I would suggest very little. Mark Christopher Lawrence was guest speaker at our recent San Diego Filmmakers meeting. During the Question and Answer period a screenwriter asked him, “What kind of direction do you want in a script?”
From the actor’s point of view this is true. Actors prefer to interpret lines to exercise their skill
I’ve been working with several script writers lately. I find beginning screenwriters often have an overload of directional indications. It’s much better to tighten your writing and remove most of the directions.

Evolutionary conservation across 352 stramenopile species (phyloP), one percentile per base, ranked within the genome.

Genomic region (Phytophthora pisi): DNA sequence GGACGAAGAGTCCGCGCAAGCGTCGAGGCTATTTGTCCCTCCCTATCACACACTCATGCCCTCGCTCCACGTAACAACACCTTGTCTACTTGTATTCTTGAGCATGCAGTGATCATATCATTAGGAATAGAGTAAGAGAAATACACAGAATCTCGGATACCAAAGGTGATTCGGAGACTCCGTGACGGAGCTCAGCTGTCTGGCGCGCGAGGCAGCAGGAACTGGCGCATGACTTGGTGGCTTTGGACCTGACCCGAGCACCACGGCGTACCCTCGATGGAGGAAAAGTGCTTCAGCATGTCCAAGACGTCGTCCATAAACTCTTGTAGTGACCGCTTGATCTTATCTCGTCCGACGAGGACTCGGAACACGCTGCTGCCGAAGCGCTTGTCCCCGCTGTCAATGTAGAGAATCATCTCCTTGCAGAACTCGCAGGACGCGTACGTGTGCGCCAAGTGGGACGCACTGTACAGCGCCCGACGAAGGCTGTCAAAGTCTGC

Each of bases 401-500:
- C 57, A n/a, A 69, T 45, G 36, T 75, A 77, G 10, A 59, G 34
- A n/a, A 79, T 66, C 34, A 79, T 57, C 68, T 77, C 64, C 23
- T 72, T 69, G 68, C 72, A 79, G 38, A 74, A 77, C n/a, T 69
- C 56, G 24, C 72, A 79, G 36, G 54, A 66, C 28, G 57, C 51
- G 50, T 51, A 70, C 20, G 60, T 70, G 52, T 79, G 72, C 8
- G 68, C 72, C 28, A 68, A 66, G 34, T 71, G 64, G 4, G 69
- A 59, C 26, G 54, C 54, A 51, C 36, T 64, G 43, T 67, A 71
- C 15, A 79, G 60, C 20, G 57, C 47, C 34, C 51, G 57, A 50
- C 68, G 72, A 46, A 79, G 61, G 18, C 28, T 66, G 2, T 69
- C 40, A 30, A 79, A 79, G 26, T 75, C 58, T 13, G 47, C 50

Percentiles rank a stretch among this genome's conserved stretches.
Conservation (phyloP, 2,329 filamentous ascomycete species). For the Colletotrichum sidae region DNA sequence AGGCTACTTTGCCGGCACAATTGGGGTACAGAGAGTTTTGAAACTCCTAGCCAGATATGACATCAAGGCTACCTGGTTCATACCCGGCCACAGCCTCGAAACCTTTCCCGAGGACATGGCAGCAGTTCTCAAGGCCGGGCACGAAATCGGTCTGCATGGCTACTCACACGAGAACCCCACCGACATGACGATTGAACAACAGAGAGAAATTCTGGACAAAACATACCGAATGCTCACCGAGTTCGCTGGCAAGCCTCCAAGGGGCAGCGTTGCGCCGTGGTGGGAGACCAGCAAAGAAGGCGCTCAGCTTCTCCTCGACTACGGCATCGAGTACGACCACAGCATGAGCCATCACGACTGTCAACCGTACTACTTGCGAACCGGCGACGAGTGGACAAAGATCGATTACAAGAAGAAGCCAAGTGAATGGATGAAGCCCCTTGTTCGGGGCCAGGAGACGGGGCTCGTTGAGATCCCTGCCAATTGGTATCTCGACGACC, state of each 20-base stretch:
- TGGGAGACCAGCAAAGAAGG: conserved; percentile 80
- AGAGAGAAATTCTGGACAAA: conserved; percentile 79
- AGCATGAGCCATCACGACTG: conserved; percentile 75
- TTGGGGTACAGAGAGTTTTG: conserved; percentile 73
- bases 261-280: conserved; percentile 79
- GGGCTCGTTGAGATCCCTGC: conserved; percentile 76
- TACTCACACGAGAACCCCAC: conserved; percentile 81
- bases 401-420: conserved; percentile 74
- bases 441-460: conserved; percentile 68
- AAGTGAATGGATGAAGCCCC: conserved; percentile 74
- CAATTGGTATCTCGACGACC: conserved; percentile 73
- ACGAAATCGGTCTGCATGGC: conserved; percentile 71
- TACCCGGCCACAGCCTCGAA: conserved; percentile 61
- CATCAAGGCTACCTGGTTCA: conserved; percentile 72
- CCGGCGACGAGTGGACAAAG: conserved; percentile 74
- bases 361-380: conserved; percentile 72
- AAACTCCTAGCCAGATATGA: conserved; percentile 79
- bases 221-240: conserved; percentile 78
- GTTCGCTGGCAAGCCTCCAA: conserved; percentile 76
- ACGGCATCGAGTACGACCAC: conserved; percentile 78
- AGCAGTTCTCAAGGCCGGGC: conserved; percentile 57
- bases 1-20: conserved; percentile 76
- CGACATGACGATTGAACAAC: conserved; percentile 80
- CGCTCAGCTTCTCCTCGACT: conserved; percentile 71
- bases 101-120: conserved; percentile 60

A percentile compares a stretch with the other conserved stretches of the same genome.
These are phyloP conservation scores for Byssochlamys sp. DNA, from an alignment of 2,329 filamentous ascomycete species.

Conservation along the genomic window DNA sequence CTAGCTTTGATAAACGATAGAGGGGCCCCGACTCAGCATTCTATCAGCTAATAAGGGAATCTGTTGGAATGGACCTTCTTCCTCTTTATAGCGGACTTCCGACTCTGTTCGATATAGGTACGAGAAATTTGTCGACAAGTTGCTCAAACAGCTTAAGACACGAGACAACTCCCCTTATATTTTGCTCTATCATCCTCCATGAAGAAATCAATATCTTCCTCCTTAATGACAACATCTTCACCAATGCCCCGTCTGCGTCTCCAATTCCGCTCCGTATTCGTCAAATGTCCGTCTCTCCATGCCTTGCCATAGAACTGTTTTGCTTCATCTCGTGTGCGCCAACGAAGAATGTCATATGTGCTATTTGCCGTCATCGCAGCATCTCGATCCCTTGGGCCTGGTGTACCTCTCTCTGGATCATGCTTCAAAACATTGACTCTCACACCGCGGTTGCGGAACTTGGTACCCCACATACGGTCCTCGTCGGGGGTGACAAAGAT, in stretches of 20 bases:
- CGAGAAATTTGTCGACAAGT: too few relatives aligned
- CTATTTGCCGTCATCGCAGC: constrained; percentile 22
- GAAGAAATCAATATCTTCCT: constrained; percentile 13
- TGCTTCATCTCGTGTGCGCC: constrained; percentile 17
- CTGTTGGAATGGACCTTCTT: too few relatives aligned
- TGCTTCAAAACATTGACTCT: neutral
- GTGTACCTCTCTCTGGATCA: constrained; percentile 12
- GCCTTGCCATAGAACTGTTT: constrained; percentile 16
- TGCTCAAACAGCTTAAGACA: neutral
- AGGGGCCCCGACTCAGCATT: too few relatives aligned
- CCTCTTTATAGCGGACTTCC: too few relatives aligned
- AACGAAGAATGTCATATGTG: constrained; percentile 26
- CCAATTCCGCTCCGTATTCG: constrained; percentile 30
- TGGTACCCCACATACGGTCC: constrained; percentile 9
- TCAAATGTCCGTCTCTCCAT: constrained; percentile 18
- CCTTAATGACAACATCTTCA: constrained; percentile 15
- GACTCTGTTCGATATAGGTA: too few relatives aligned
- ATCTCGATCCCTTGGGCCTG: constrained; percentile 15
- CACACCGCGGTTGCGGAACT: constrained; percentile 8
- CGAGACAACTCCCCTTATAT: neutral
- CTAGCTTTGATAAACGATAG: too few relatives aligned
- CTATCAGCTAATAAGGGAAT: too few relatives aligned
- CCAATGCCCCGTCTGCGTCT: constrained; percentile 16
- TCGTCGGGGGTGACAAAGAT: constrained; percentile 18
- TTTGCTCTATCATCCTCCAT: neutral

However, at times subtext is not evident and you may insert a brief actor’s direction (often called wrylies).
I love you.
Mainly, to tell the story it is best to keep dialogue sequences tight with minimal direction. For the most part, the context of the situation and the character’s actions should speak for themselves.
If you are keeping the dialogue tight—every word counts, written like speech with no long strings of full sentences—you will give the production team plenty to use without needing a number of intrusive actor directions.
Photo image by Gage Skidmore.